On 13 March 1940, Michael O'Dwyer was scheduled to speak at a joint meeting of the East India Association and the Central Asian Society (now Royal Society for Asian Affairs) at Caxton Hall, London.  Udham Singh concealed inside his jacket pocket a revolver he had earlier purchased from a soldier in a pub,  then entered the hall and found an open seat. As the meeting concluded, Singh shot O'Dwyer twice as he moved towards the speaking platform. One of these bullets passed through O'Dwyer's heart and right lung, killing him almost instantly. Others injured in the shooting included Sir Louis Dane, Lawrence Dundas, 2nd Marquess of Zetland, and Charles Cochrane-Baillie, 2nd Baron Lamington. Singh surrendered immediately and Said take him in custody as he taken avenge of Jaliawala Masscare.

On 1 April 1940, Udham Singh was formally charged with the murder of Michael O'Dwyer, and remanded in custody at Brixton Prison. Initially asked to explain his motivations, Singh stated: I did it because I had a grudge against him. He deserved it. I don't belong to society or anything else. I don't care. I don't mind dying. What is the use of waiting until you get old? ... Is Zetland dead? He ought to be. I put two into him? I bought the revolver from a soldier in a public house. My parents died when I was three or four. ... Only one dead? I thought I could get more.  While awaiting his trial, Singh went on a 42-day hunger strike and was force fed. On 4 June 1940, his trial commenced at the Central Criminal Court, Old Bailey, before Justice Atkinson, with V.K. Krishna Menon and St John Hutchinson representing him. G. B. McClure was the prosecuting barrister.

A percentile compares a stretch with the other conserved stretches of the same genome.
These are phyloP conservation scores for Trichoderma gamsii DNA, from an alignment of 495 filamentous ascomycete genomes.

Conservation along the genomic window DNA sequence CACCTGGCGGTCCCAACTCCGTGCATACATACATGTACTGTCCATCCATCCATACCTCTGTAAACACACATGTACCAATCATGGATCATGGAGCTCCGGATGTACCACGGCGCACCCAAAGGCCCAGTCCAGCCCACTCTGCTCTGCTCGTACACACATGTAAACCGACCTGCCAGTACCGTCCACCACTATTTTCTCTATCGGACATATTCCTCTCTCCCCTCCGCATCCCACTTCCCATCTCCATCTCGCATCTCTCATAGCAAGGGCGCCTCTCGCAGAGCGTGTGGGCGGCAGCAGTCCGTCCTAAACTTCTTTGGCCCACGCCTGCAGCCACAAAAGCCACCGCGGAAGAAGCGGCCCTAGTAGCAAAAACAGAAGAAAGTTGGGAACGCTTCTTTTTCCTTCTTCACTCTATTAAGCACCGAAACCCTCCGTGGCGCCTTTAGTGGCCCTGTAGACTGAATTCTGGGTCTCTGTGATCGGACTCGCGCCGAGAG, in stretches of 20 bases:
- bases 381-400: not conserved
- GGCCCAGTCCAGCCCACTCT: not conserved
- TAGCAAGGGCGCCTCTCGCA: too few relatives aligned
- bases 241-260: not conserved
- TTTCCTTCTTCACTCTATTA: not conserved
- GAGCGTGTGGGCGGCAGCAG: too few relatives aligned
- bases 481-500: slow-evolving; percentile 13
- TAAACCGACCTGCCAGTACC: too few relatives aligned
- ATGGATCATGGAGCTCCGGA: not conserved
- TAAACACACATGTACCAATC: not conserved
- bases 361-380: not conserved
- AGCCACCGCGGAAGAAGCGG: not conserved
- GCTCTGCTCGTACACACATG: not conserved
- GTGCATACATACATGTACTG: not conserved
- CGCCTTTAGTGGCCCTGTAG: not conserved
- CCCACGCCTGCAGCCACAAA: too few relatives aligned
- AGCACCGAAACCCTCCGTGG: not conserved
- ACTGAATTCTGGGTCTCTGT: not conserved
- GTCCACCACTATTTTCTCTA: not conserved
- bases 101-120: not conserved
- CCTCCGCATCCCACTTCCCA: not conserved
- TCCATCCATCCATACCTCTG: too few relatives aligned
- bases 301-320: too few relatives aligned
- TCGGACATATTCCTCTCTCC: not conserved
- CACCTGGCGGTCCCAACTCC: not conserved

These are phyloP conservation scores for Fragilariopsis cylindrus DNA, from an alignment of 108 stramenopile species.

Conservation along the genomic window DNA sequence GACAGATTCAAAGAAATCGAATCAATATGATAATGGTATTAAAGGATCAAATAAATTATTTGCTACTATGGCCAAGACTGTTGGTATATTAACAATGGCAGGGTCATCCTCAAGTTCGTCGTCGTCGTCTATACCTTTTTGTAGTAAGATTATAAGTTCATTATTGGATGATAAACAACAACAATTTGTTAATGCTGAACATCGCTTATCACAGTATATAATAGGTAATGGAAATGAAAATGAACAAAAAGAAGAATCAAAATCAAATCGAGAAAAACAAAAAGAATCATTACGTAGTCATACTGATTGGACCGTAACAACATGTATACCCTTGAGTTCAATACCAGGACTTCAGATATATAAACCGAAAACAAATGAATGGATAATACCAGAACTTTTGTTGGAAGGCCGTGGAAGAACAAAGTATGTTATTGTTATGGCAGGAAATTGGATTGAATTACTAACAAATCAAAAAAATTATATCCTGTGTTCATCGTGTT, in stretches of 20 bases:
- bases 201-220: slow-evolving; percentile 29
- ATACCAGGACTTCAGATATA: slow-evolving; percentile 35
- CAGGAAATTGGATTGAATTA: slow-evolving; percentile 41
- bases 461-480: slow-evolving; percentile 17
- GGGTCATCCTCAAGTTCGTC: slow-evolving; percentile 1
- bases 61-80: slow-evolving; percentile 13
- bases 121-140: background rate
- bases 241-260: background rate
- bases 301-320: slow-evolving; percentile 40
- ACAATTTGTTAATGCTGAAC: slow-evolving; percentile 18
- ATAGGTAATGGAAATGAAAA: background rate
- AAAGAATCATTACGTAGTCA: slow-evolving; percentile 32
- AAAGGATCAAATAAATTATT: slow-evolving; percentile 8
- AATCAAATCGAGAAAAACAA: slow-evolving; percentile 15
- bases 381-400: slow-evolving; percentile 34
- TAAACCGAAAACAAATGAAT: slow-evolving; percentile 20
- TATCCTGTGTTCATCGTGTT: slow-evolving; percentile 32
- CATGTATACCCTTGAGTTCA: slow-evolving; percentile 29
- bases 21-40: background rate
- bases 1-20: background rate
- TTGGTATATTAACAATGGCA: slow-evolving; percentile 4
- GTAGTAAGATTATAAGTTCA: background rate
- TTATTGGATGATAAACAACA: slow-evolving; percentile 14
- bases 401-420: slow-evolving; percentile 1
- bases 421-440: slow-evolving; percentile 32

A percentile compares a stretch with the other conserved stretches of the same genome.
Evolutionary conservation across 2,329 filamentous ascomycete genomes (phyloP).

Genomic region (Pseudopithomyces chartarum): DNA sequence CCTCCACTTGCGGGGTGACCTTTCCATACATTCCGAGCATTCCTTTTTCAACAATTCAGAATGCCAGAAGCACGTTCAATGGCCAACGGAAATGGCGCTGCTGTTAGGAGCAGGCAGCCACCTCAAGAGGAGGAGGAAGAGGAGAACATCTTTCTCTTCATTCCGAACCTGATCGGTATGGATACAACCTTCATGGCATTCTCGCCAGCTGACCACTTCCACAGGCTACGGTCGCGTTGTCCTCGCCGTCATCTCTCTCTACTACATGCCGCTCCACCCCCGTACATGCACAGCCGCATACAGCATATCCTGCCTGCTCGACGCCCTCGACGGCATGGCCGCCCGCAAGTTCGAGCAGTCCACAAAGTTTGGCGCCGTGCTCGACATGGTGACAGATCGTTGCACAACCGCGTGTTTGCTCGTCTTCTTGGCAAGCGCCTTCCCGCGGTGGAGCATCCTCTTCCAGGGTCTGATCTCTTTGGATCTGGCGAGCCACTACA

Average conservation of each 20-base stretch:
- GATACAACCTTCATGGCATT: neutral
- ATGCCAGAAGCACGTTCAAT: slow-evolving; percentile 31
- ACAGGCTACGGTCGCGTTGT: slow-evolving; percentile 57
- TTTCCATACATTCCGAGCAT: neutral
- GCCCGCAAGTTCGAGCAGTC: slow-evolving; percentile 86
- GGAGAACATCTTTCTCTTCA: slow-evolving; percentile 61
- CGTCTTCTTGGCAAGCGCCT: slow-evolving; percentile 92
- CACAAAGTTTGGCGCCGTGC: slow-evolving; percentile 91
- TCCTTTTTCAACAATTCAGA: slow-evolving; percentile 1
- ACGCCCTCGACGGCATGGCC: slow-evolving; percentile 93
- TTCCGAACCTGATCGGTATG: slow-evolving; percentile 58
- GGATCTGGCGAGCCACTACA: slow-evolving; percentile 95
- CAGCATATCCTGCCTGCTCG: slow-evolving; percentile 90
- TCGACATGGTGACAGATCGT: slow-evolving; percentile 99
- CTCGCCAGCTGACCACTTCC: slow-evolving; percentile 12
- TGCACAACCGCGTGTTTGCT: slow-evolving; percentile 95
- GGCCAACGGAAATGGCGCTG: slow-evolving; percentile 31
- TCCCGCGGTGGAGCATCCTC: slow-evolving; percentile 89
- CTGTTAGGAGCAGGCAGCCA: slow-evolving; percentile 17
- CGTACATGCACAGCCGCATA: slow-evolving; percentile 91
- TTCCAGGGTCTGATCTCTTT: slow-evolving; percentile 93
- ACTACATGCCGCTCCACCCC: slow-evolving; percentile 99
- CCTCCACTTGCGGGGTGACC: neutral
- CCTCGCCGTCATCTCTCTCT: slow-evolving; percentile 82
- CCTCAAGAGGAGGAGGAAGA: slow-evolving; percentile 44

Singh was convicted of murder and sentenced to death. On 31 July 1940, Udham Singh was hanged at Pentonville Prison. His remains are preserved at the Jallianwala Bagh in Amritsar, Punjab. On every 31 July, marches are held in Sunam by various organisations and every statue of Singh in the city is paid tribute with flower garlands. Following his conviction, he made a powerful speech which the judge directed should not be released to the press.   He started the speech with a denunciation of British Imperialism and continued to say - "I do not care about sentence of death. It means nothing at all. I do not care about dying or anything. I do not worry about it at all. I am dying for a purpose.’ Thumping the rail of the dock, he exclaimed, ‘We are suffering from the British Empire.’